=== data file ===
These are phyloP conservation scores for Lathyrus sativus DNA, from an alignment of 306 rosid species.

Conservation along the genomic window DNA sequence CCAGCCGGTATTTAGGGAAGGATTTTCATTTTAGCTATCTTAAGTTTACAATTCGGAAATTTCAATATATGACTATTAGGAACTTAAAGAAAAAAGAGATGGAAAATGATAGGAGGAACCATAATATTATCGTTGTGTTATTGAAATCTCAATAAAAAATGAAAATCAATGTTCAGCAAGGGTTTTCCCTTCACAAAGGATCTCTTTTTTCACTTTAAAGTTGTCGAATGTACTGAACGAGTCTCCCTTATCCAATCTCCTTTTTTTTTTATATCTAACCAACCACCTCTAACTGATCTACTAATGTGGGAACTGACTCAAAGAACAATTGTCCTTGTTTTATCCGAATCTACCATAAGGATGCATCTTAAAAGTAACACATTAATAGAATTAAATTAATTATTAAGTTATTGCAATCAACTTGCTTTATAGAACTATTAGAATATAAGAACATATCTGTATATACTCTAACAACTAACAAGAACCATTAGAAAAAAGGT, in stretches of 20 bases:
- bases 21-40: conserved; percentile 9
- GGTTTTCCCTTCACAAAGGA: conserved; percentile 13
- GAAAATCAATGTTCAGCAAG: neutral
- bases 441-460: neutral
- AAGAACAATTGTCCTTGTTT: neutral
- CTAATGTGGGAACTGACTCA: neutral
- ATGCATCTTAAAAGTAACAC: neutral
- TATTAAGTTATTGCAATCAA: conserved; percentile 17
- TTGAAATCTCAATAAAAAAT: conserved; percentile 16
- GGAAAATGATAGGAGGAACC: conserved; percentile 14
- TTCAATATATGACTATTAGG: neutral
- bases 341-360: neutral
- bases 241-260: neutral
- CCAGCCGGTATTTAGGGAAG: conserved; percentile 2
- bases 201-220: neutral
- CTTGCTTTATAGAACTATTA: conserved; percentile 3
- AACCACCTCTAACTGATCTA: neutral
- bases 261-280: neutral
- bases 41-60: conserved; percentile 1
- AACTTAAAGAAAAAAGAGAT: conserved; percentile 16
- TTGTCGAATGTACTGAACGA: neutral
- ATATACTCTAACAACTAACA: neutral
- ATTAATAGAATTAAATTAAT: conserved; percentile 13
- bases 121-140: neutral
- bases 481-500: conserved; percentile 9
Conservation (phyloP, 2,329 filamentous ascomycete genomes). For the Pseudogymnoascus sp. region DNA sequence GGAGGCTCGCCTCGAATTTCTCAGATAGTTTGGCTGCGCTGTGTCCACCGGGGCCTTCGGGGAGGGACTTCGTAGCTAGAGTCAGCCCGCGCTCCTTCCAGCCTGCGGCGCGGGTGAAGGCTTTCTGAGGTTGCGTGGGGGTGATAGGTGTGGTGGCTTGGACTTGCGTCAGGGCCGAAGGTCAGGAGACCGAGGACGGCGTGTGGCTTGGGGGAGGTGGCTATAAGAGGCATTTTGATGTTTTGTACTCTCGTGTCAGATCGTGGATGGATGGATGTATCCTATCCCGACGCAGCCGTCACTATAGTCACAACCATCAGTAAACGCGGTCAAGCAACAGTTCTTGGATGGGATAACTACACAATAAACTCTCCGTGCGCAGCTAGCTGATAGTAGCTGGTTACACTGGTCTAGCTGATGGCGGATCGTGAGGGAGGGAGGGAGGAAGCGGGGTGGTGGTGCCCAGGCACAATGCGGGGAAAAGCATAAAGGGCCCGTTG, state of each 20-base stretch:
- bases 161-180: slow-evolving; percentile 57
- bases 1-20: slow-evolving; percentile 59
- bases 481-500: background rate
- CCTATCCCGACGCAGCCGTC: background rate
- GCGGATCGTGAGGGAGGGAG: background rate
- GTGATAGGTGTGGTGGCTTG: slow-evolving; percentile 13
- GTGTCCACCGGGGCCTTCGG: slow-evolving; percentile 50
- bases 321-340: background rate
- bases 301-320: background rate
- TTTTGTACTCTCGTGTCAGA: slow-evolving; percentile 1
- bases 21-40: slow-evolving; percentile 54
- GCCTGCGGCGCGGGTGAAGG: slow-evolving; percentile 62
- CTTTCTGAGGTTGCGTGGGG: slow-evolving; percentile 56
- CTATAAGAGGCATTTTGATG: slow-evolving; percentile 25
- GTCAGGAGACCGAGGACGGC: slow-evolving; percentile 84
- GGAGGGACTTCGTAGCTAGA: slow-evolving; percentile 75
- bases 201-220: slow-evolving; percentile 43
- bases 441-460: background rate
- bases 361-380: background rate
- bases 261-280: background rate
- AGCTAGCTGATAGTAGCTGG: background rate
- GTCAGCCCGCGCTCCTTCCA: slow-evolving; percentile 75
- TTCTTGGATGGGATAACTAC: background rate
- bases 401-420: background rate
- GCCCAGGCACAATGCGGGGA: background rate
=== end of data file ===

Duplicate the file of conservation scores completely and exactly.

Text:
These are phyloP conservation scores for Lathyrus sativus DNA, from an alignment of 306 rosid species.

Conservation along the genomic window DNA sequence CCAGCCGGTATTTAGGGAAGGATTTTCATTTTAGCTATCTTAAGTTTACAATTCGGAAATTTCAATATATGACTATTAGGAACTTAAAGAAAAAAGAGATGGAAAATGATAGGAGGAACCATAATATTATCGTTGTGTTATTGAAATCTCAATAAAAAATGAAAATCAATGTTCAGCAAGGGTTTTCCCTTCACAAAGGATCTCTTTTTTCACTTTAAAGTTGTCGAATGTACTGAACGAGTCTCCCTTATCCAATCTCCTTTTTTTTTTATATCTAACCAACCACCTCTAACTGATCTACTAATGTGGGAACTGACTCAAAGAACAATTGTCCTTGTTTTATCCGAATCTACCATAAGGATGCATCTTAAAAGTAACACATTAATAGAATTAAATTAATTATTAAGTTATTGCAATCAACTTGCTTTATAGAACTATTAGAATATAAGAACATATCTGTATATACTCTAACAACTAACAAGAACCATTAGAAAAAAGGT, in stretches of 20 bases:
- bases 21-40: conserved; percentile 9
- GGTTTTCCCTTCACAAAGGA: conserved; percentile 13
- GAAAATCAATGTTCAGCAAG: neutral
- bases 441-460: neutral
- AAGAACAATTGTCCTTGTTT: neutral
- CTAATGTGGGAACTGACTCA: neutral
- ATGCATCTTAAAAGTAACAC: neutral
- TATTAAGTTATTGCAATCAA: conserved; percentile 17
- TTGAAATCTCAATAAAAAAT: conserved; percentile 16
- GGAAAATGATAGGAGGAACC: conserved; percentile 14
- TTCAATATATGACTATTAGG: neutral
- bases 341-360: neutral
- bases 241-260: neutral
- CCAGCCGGTATTTAGGGAAG: conserved; percentile 2
- bases 201-220: neutral
- CTTGCTTTATAGAACTATTA: conserved; percentile 3
- AACCACCTCTAACTGATCTA: neutral
- bases 261-280: neutral
- bases 41-60: conserved; percentile 1
- AACTTAAAGAAAAAAGAGAT: conserved; percentile 16
- TTGTCGAATGTACTGAACGA: neutral
- ATATACTCTAACAACTAACA: neutral
- ATTAATAGAATTAAATTAAT: conserved; percentile 13
- bases 121-140: neutral
- bases 481-500: conserved; percentile 9
Conservation (phyloP, 2,329 filamentous ascomycete genomes). For the Pseudogymnoascus sp. region DNA sequence GGAGGCTCGCCTCGAATTTCTCAGATAGTTTGGCTGCGCTGTGTCCACCGGGGCCTTCGGGGAGGGACTTCGTAGCTAGAGTCAGCCCGCGCTCCTTCCAGCCTGCGGCGCGGGTGAAGGCTTTCTGAGGTTGCGTGGGGGTGATAGGTGTGGTGGCTTGGACTTGCGTCAGGGCCGAAGGTCAGGAGACCGAGGACGGCGTGTGGCTTGGGGGAGGTGGCTATAAGAGGCATTTTGATGTTTTGTACTCTCGTGTCAGATCGTGGATGGATGGATGTATCCTATCCCGACGCAGCCGTCACTATAGTCACAACCATCAGTAAACGCGGTCAAGCAACAGTTCTTGGATGGGATAACTACACAATAAACTCTCCGTGCGCAGCTAGCTGATAGTAGCTGGTTACACTGGTCTAGCTGATGGCGGATCGTGAGGGAGGGAGGGAGGAAGCGGGGTGGTGGTGCCCAGGCACAATGCGGGGAAAAGCATAAAGGGCCCGTTG, state of each 20-base stretch:
- bases 161-180: slow-evolving; percentile 57
- bases 1-20: slow-evolving; percentile 59
- bases 481-500: background rate
- CCTATCCCGACGCAGCCGTC: background rate
- GCGGATCGTGAGGGAGGGAG: background rate
- GTGATAGGTGTGGTGGCTTG: slow-evolving; percentile 13
- GTGTCCACCGGGGCCTTCGG: slow-evolving; percentile 50
- bases 321-340: background rate
- bases 301-320: background rate
- TTTTGTACTCTCGTGTCAGA: slow-evolving; percentile 1
- bases 21-40: slow-evolving; percentile 54
- GCCTGCGGCGCGGGTGAAGG: slow-evolving; percentile 62
- CTTTCTGAGGTTGCGTGGGG: slow-evolving; percentile 56
- CTATAAGAGGCATTTTGATG: slow-evolving; percentile 25
- GTCAGGAGACCGAGGACGGC: slow-evolving; percentile 84
- GGAGGGACTTCGTAGCTAGA: slow-evolving; percentile 75
- bases 201-220: slow-evolving; percentile 43
- bases 441-460: background rate
- bases 361-380: background rate
- bases 261-280: background rate
- AGCTAGCTGATAGTAGCTGG: background rate
- GTCAGCCCGCGCTCCTTCCA: slow-evolving; percentile 75
- TTCTTGGATGGGATAACTAC: background rate
- bases 401-420: background rate
- GCCCAGGCACAATGCGGGGA: background rate